“I knew he was dead” – neighbour recalls Land Rover horror

HSE has guidance on working safely under motor vehicles being repaired and has also issued a safety alert for air suspension systems on vehicles


A Dorset man who found his friend and neighbour crushed to death under a car has urged mechanics and car enthusiasts not to cut corners.

Leslie House, 61, a self-employed agricultural engineer who was only months from retirement, was repairing a Land Rover Freelander for a customer in May 2020.

His neighbour Terry Bishop, a retired safety consultant in the nuclear industry, was asked to go and check on Leslie, known to everyone as Les, who was working on the vehicle on his driveway at Higher Muckleford near Dorchester.

Leslie House, with his dog Ebby

“Nothing looked out of the ordinary at first,” said 65-year-old Terry. “I called out to Les several times but he didn’t respond. When I reached the front of the vehicle I could see Les’ legs sticking out with his feet flopped over to the sides and he was unresponsive to me.

“I grabbed his legs and tried to pull him out but couldn’t move him. It was then that I noticed the vehicle was off the wooden blocks he had been using. I tried to push the vehicle backwards up onto the blocks but it was too heavy. I immediately rang the emergency services for help.

“I felt for a pulse, but there was none and I suppose at that point I knew he was dead, but it doesn’t stop you trying does it? I ran to another neighbour for help, and she together with myself and my daughter again tried to move the vehicle back up onto the blocks and off Les, but the Land Rover was just too heavy.”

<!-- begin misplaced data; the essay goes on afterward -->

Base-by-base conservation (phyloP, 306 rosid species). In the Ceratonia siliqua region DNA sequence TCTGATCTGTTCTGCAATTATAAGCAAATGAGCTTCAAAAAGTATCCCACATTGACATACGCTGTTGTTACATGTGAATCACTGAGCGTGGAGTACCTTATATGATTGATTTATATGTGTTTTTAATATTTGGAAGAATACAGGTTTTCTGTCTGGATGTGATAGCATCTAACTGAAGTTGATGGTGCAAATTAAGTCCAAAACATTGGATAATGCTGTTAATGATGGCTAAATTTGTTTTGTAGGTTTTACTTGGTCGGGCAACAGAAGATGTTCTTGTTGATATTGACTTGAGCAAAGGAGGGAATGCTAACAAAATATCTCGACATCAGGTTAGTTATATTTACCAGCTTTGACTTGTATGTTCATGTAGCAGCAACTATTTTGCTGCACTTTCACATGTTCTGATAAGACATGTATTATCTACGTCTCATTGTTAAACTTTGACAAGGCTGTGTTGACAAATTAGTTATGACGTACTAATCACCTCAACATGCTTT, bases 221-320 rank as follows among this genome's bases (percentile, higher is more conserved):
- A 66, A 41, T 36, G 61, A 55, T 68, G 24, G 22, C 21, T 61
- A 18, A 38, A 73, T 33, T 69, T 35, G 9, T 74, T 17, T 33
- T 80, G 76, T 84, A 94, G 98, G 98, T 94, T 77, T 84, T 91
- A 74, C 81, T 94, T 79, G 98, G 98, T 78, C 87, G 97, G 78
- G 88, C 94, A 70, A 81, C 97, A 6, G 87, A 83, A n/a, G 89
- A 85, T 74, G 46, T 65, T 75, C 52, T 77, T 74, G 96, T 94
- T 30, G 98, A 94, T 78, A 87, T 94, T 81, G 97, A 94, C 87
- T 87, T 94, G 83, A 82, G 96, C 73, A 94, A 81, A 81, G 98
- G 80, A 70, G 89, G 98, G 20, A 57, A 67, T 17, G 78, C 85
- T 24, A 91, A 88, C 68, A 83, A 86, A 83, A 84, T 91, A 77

Les was pronounced dead at the scene by the emergency services. Terry told police that he found the vehicle’s handbrake was not on.

A single man known widely throughout the community, Les lived, together with his dog Ebby, next door to his mother June House. In the last few years of his life he had become her primary carer. She suffered from an untreatable degenerative spinal condition which meant she was in constant pain, largely immobile and virtually house-bound.

The task of breaking the tragic news to June fell to Terry. He said: “It was a surreal experience. It just didn’t sink in, either to June or myself.”

Terry Bishop, in front of the scene of the incident

Les House was known for his expertise in maintaining Land Rovers following decades of experience gleaned from working with a nearby servicing and parts specialist. “There were very few faults that he had not previously come across or didn’t know how to overcome,” said Terry.

Reflecting on what went wrong on the day of Les’ death, Terry said: “The job he was doing was probably something he would have done hundreds and hundreds of times before. But for some reason on that day the handbrake wasn’t on. Truthfully, he shouldn’t have been using wooden blocks either.

“At the end of the day, this tragic accident was down to Les. It was his mistake by putting the vehicle up on those blocks. That said, given the kind of man he was, I know Les would want others to learn from his mistake and prevent further loss of life.

“There must be hundreds of near misses out there, where someone manages to get out just in time. But the simple message to the trade and car repair enthusiasts alike, is don’t cut corners. Cutting corners kills.”